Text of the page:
Na+/K+-ATPase plays a central role in a currently accepted model for ion secretion by MRCs. Na+/K+-ATPase located on the basolateral membrane of MRCs creates low intracellular Na+ and contributes to a highly negative charge within the cell. The Na+ gradient is used to transport Na+, K+and Cl– into the cell through basolateral NKCC. Cl– then leaves the cell down on an electrical gradient through an apical Cl– channel, which is homologous to human cystic fibrosis transmembrane conductance regulator (CFTR)(Silva et al., 1977; Marshall, 1995; Singer et al., 1998; Marshall et al., 2002). In the present study, gill Na+/K+-ATPase activity of lake trout and brook trout increased following direct and gradual transfer to seawater,indicating that Na+/K+-ATPase was upregulated in order to hypo-osmoregulate. By contrast, Na+/K+-ATPase activity of Atlantic salmon was relatively high in both freshwater and seawater, and the high activity indicates that Na+/K+-ATPase was already upregulated in freshwater as a preparative adaptation for seawater entry, and accounts for the excellent euryhalinity of salmon smolts compared to lake trout and brook trout. In all three species, western blotting with anti-Na+/K+-ATPase revealed no significant differences in the immunopositive band intensity between freshwater- and seawater-acclimated fish, which were not in accordance with the results of Na+/K+-ATPase activity or the immunohistochemical data. This difference may arise from several sources,including a more activated form of Na+/K+-ATPase in seawater and/or measurement of inactive forms of Na+/K+-ATPase by western blotting. The molecular mass of the immunopositive band from seawater-acclimated fish shifted slightly upward to that of fish kept in freshwater in all three species examined. Recently,five α-subunit isoforms of Na+/K+-ATPase(α1a, α1b, α1c, α2 and α3) were identified from rainbow trout (Oncorhynchus mykiss), and mRNA level of the α1a isoform decreased whereas α1b level increased following seawater exposure (Richards et al.,2003). This reciprocal mRNA expression of the two isoforms was also confirmed in Atlantic salmon and Arctic char (Salvelinus alpinus), indicating that the α1a and α1b isoforms play different roles in freshwater and seawater acclimation in salmonids(Bystriansky et al., 2006). Since the amino acid sequence of the synthetic peptide used to produce our anti-Na+/K+-ATPase antibody was conserved in the deduced amino acid sequences of all five α-subunit isoforms in rainbow trout identified by Richards et al. (Richards et al., 2003), the antibody is likely to be immunoreactive with allα-subunit isoforms. Because the calculated molecular masses of the deduced amino acid sequence of rainbow trout α1a and α1b isoforms are similar (112.9 and 112.7 kDa, respectively), it seems unlikely that the slight difference in molecular mass of immunopositive bands between freshwater- and seawater-acclimated fish reflects different pattern of protein abundance of the α1a and α1b isoforms. The slight difference might be due to different degrees of phosphorylation and/or glycosylation. It will be important to measure protein abundance and cellular localization of these isoforms to determine their physiological function in freshwater and seawater.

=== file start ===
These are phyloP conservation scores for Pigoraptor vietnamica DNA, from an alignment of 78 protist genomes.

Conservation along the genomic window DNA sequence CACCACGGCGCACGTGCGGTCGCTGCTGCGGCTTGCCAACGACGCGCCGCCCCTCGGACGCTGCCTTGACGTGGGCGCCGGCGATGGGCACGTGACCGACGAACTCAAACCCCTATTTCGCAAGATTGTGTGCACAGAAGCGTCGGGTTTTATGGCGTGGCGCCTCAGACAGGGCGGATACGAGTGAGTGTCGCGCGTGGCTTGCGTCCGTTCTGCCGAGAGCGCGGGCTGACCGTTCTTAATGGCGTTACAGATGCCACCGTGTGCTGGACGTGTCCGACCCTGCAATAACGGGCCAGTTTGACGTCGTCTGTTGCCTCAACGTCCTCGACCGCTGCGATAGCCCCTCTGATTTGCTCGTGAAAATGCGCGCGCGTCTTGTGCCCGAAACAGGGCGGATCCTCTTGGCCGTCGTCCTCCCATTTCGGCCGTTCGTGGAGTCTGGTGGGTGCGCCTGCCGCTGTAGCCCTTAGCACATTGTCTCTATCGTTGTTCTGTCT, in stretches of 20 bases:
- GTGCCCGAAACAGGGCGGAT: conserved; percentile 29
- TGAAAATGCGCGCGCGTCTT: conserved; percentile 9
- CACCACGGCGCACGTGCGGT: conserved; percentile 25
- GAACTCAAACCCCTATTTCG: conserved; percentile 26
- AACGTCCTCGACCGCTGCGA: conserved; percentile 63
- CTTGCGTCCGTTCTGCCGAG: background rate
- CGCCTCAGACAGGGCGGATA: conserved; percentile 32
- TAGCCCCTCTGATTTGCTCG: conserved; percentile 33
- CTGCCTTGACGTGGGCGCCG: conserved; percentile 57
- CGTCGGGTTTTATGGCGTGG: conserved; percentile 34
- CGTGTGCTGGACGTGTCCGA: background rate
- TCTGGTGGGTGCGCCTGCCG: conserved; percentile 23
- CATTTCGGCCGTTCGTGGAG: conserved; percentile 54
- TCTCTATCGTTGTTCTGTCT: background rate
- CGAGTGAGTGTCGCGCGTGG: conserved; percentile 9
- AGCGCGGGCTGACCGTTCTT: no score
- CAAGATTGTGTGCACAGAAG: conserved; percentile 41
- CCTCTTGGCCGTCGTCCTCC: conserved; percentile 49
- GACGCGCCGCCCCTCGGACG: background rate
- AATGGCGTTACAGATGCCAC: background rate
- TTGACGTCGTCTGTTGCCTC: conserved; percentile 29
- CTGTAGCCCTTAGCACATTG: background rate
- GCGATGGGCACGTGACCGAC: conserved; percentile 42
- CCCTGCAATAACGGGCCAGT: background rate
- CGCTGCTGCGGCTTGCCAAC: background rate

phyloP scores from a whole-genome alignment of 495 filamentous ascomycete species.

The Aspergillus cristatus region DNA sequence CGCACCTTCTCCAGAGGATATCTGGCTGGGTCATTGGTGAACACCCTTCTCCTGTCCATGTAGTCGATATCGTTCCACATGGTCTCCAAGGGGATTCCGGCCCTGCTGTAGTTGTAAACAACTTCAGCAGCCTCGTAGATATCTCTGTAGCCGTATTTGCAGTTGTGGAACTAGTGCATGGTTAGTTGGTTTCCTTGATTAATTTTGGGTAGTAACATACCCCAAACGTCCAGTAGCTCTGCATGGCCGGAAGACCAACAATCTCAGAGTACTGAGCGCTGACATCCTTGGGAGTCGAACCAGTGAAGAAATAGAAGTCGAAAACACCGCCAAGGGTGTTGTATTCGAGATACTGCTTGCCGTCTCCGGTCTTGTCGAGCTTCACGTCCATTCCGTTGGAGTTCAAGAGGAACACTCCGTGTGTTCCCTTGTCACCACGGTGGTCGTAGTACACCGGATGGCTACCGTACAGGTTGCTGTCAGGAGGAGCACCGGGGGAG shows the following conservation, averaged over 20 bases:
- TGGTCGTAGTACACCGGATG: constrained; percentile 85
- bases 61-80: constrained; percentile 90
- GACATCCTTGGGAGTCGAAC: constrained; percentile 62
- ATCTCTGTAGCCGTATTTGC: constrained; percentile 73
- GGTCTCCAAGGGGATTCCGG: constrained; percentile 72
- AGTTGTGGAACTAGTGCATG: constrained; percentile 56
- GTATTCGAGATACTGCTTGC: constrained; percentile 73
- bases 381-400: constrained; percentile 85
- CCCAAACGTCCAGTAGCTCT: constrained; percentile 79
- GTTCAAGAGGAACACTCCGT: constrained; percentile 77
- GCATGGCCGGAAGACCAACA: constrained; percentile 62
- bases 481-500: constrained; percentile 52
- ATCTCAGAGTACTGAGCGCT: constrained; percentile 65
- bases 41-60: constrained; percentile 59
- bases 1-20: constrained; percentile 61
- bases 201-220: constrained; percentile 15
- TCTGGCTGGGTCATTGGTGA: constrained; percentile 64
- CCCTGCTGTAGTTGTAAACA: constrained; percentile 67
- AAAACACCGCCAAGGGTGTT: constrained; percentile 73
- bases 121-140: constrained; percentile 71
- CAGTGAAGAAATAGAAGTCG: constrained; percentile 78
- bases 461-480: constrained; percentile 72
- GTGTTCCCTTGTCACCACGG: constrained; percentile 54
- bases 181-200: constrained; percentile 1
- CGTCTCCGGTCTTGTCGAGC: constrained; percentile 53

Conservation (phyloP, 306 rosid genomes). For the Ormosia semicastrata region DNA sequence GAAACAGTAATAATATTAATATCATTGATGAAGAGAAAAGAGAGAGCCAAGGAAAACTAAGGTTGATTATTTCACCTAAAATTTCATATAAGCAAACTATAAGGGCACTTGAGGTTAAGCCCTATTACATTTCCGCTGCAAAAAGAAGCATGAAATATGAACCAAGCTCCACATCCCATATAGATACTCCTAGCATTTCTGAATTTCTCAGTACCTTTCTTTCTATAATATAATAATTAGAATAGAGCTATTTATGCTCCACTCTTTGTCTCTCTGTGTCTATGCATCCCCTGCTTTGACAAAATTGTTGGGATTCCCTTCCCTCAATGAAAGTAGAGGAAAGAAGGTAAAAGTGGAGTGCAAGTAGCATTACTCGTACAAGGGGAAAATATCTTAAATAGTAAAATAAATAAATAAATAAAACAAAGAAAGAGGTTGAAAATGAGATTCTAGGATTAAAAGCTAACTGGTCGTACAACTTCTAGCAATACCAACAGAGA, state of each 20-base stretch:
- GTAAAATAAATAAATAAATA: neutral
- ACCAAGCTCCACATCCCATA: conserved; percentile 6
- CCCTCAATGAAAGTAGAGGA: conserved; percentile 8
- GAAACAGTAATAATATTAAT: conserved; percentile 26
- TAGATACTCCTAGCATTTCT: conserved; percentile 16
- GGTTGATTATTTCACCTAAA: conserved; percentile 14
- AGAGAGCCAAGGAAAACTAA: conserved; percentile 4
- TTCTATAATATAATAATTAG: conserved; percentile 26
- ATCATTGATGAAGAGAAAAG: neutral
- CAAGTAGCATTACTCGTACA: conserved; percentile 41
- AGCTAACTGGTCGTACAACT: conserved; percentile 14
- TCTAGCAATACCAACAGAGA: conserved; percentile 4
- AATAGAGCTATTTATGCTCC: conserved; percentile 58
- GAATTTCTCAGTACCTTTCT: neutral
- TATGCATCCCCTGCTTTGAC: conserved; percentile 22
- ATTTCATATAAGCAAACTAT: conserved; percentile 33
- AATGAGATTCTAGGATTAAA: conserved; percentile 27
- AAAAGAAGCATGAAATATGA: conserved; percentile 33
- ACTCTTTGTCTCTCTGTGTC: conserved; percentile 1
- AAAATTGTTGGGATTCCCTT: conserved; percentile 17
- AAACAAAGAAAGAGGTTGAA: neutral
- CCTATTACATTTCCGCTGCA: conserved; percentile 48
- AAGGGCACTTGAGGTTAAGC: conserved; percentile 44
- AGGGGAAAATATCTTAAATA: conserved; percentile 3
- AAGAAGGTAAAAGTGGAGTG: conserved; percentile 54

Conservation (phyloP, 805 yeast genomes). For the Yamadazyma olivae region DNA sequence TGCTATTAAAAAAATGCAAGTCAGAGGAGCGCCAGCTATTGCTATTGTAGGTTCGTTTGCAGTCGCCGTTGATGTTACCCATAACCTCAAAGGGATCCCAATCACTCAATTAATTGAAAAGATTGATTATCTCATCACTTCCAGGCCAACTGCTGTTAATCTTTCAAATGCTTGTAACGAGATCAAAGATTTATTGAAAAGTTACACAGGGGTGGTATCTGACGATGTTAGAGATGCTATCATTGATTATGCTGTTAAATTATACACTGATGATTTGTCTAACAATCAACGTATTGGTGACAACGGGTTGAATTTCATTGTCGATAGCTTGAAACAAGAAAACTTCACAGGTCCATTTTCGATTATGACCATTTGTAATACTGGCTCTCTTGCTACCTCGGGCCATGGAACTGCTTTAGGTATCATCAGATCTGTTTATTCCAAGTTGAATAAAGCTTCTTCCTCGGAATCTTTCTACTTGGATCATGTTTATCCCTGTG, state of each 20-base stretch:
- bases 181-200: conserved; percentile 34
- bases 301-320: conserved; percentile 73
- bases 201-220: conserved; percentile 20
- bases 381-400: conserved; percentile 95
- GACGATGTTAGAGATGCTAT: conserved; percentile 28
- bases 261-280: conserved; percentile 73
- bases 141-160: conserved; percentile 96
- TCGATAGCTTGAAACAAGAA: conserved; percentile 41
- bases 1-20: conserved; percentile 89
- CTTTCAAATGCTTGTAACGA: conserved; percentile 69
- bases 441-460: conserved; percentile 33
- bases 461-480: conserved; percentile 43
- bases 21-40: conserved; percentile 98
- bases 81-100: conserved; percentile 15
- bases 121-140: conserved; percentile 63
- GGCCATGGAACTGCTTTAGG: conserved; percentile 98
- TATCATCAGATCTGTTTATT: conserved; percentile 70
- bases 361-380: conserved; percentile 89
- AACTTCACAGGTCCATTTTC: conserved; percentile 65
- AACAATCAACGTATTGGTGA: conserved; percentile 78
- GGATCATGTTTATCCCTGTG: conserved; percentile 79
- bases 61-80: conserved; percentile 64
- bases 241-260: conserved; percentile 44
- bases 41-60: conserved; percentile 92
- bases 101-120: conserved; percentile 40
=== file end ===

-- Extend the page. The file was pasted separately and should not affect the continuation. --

Western blotting with anti-NKCC revealed three immunopositive bands, which were consistent with previous studies on Atlantic salmon and brown trout(Pelis et al., 2001; Tipsmark et al., 2002). The band intensity increased in lake trout and brook trout during seawater acclimation and was already high in freshwater in Atlantic salmon. These changes in NKCC protein abundance were in parallel with Na+/K+-ATPase activity, and suggest that NKCC was also upregulated during seawater acclimation of lake trout and brook trout, and already upregulated in salmon smolts in freshwater in preparation for seawater entry. NKCC is also likely to play a crucial role during seawater acclimation of salmonids concomitantly with Na+/K+-ATPase. In mammals, the Na+/K+/2Cl– cotransporter occurs in two major isoforms: a secretory isoform termed NKCC1 and an absorptive isoform termed NKCC2 (Xu et al., 1994; Payne and Forbush,1994). NKCC1 is especially prominent in the basolateral membrane of chloride secretory epithelial cells. NKCC2 is found primarily in the apical membrane of epithelial cells in the thick ascending limb of the loop of Henle. The anti-NKCC antibody used in the present study (T4) has been shown to recognize both secretory and absorptive isoforms in a diverse variety of animal tissues (Lytle et al.,1995). The upregulation of NKCC in seawater and the basolateral distribution determined by immunocytochemistry (addressed in the next paragraph) suggest that this is the secretory isoform.